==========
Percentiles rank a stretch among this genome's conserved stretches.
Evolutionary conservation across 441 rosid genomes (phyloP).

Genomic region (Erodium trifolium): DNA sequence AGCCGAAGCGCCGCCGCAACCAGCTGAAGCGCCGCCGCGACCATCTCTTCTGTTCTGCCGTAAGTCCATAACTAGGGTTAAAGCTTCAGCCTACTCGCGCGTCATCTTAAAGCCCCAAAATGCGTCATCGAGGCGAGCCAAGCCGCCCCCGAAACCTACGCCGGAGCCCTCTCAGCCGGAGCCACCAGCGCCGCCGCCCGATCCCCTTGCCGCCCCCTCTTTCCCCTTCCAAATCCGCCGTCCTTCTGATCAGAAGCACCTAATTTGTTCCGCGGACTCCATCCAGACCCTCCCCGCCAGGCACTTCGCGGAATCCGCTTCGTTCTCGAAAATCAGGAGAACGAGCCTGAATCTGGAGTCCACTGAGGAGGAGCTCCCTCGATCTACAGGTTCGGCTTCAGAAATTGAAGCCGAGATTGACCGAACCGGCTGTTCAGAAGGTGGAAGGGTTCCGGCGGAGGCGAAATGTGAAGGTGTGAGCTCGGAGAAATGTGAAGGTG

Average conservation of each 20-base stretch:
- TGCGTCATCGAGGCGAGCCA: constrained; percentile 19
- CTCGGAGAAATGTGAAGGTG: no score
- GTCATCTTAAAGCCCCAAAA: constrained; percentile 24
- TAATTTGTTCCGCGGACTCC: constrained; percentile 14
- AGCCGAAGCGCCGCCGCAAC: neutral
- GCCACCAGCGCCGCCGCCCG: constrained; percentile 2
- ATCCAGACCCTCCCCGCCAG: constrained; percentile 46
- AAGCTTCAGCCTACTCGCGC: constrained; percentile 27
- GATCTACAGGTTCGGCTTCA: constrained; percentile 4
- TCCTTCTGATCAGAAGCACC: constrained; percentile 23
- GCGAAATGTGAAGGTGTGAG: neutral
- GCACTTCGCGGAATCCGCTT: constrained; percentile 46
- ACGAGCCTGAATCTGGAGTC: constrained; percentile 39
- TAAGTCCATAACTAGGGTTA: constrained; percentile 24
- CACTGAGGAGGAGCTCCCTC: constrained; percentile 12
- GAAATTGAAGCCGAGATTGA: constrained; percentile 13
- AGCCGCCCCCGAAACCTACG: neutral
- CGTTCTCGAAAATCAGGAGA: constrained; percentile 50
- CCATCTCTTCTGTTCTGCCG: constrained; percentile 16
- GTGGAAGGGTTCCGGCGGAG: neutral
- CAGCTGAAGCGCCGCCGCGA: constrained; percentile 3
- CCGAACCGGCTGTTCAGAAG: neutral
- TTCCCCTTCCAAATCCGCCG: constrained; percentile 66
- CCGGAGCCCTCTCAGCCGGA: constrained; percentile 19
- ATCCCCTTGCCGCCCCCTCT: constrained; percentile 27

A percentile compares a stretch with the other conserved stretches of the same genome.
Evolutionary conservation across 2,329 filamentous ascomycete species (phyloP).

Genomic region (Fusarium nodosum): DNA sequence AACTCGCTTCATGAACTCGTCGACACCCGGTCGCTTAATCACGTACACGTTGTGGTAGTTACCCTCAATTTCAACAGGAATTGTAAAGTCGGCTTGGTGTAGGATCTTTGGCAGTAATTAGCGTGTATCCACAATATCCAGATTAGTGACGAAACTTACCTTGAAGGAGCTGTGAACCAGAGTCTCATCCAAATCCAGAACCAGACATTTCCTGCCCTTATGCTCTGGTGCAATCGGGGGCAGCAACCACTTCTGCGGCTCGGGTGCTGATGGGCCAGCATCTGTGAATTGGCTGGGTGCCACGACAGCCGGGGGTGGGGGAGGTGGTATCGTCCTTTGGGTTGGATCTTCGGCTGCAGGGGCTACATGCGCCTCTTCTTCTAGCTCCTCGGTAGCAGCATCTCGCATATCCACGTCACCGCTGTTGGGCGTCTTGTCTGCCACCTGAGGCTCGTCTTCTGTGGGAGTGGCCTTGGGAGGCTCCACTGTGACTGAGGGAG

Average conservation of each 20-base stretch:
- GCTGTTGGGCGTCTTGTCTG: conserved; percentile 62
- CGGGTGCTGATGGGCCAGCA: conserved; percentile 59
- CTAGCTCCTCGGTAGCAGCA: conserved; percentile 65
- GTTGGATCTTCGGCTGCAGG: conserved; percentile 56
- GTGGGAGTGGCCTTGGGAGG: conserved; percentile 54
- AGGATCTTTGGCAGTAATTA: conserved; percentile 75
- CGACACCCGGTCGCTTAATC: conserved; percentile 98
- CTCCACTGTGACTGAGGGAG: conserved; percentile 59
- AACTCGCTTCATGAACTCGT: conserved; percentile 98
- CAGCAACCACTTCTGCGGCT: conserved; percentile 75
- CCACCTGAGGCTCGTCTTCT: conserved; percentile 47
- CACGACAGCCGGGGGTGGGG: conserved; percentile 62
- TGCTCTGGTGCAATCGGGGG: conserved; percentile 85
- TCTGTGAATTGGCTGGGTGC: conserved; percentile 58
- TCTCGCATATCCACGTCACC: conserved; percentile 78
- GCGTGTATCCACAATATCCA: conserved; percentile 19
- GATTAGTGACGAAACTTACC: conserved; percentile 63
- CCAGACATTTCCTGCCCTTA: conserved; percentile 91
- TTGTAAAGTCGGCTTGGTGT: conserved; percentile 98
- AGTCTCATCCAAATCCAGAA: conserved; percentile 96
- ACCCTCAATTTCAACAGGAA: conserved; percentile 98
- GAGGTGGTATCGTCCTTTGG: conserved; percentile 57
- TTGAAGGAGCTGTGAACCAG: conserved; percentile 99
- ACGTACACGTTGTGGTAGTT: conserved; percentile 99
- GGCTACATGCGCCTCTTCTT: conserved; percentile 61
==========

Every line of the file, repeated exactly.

Percentiles rank a stretch among this genome's conserved stretches.
Evolutionary conservation across 441 rosid genomes (phyloP).

Genomic region (Erodium trifolium): DNA sequence AGCCGAAGCGCCGCCGCAACCAGCTGAAGCGCCGCCGCGACCATCTCTTCTGTTCTGCCGTAAGTCCATAACTAGGGTTAAAGCTTCAGCCTACTCGCGCGTCATCTTAAAGCCCCAAAATGCGTCATCGAGGCGAGCCAAGCCGCCCCCGAAACCTACGCCGGAGCCCTCTCAGCCGGAGCCACCAGCGCCGCCGCCCGATCCCCTTGCCGCCCCCTCTTTCCCCTTCCAAATCCGCCGTCCTTCTGATCAGAAGCACCTAATTTGTTCCGCGGACTCCATCCAGACCCTCCCCGCCAGGCACTTCGCGGAATCCGCTTCGTTCTCGAAAATCAGGAGAACGAGCCTGAATCTGGAGTCCACTGAGGAGGAGCTCCCTCGATCTACAGGTTCGGCTTCAGAAATTGAAGCCGAGATTGACCGAACCGGCTGTTCAGAAGGTGGAAGGGTTCCGGCGGAGGCGAAATGTGAAGGTGTGAGCTCGGAGAAATGTGAAGGTG

Average conservation of each 20-base stretch:
- TGCGTCATCGAGGCGAGCCA: constrained; percentile 19
- CTCGGAGAAATGTGAAGGTG: no score
- GTCATCTTAAAGCCCCAAAA: constrained; percentile 24
- TAATTTGTTCCGCGGACTCC: constrained; percentile 14
- AGCCGAAGCGCCGCCGCAAC: neutral
- GCCACCAGCGCCGCCGCCCG: constrained; percentile 2
- ATCCAGACCCTCCCCGCCAG: constrained; percentile 46
- AAGCTTCAGCCTACTCGCGC: constrained; percentile 27
- GATCTACAGGTTCGGCTTCA: constrained; percentile 4
- TCCTTCTGATCAGAAGCACC: constrained; percentile 23
- GCGAAATGTGAAGGTGTGAG: neutral
- GCACTTCGCGGAATCCGCTT: constrained; percentile 46
- ACGAGCCTGAATCTGGAGTC: constrained; percentile 39
- TAAGTCCATAACTAGGGTTA: constrained; percentile 24
- CACTGAGGAGGAGCTCCCTC: constrained; percentile 12
- GAAATTGAAGCCGAGATTGA: constrained; percentile 13
- AGCCGCCCCCGAAACCTACG: neutral
- CGTTCTCGAAAATCAGGAGA: constrained; percentile 50
- CCATCTCTTCTGTTCTGCCG: constrained; percentile 16
- GTGGAAGGGTTCCGGCGGAG: neutral
- CAGCTGAAGCGCCGCCGCGA: constrained; percentile 3
- CCGAACCGGCTGTTCAGAAG: neutral
- TTCCCCTTCCAAATCCGCCG: constrained; percentile 66
- CCGGAGCCCTCTCAGCCGGA: constrained; percentile 19
- ATCCCCTTGCCGCCCCCTCT: constrained; percentile 27

A percentile compares a stretch with the other conserved stretches of the same genome.
Evolutionary conservation across 2,329 filamentous ascomycete species (phyloP).

Genomic region (Fusarium nodosum): DNA sequence AACTCGCTTCATGAACTCGTCGACACCCGGTCGCTTAATCACGTACACGTTGTGGTAGTTACCCTCAATTTCAACAGGAATTGTAAAGTCGGCTTGGTGTAGGATCTTTGGCAGTAATTAGCGTGTATCCACAATATCCAGATTAGTGACGAAACTTACCTTGAAGGAGCTGTGAACCAGAGTCTCATCCAAATCCAGAACCAGACATTTCCTGCCCTTATGCTCTGGTGCAATCGGGGGCAGCAACCACTTCTGCGGCTCGGGTGCTGATGGGCCAGCATCTGTGAATTGGCTGGGTGCCACGACAGCCGGGGGTGGGGGAGGTGGTATCGTCCTTTGGGTTGGATCTTCGGCTGCAGGGGCTACATGCGCCTCTTCTTCTAGCTCCTCGGTAGCAGCATCTCGCATATCCACGTCACCGCTGTTGGGCGTCTTGTCTGCCACCTGAGGCTCGTCTTCTGTGGGAGTGGCCTTGGGAGGCTCCACTGTGACTGAGGGAG

Average conservation of each 20-base stretch:
- GCTGTTGGGCGTCTTGTCTG: conserved; percentile 62
- CGGGTGCTGATGGGCCAGCA: conserved; percentile 59
- CTAGCTCCTCGGTAGCAGCA: conserved; percentile 65
- GTTGGATCTTCGGCTGCAGG: conserved; percentile 56
- GTGGGAGTGGCCTTGGGAGG: conserved; percentile 54
- AGGATCTTTGGCAGTAATTA: conserved; percentile 75
- CGACACCCGGTCGCTTAATC: conserved; percentile 98
- CTCCACTGTGACTGAGGGAG: conserved; percentile 59
- AACTCGCTTCATGAACTCGT: conserved; percentile 98
- CAGCAACCACTTCTGCGGCT: conserved; percentile 75
- CCACCTGAGGCTCGTCTTCT: conserved; percentile 47
- CACGACAGCCGGGGGTGGGG: conserved; percentile 62
- TGCTCTGGTGCAATCGGGGG: conserved; percentile 85
- TCTGTGAATTGGCTGGGTGC: conserved; percentile 58
- TCTCGCATATCCACGTCACC: conserved; percentile 78
- GCGTGTATCCACAATATCCA: conserved; percentile 19
- GATTAGTGACGAAACTTACC: conserved; percentile 63
- CCAGACATTTCCTGCCCTTA: conserved; percentile 91
- TTGTAAAGTCGGCTTGGTGT: conserved; percentile 98
- AGTCTCATCCAAATCCAGAA: conserved; percentile 96
- ACCCTCAATTTCAACAGGAA: conserved; percentile 98
- GAGGTGGTATCGTCCTTTGG: conserved; percentile 57
- TTGAAGGAGCTGTGAACCAG: conserved; percentile 99
- ACGTACACGTTGTGGTAGTT: conserved; percentile 99
- GGCTACATGCGCCTCTTCTT: conserved; percentile 61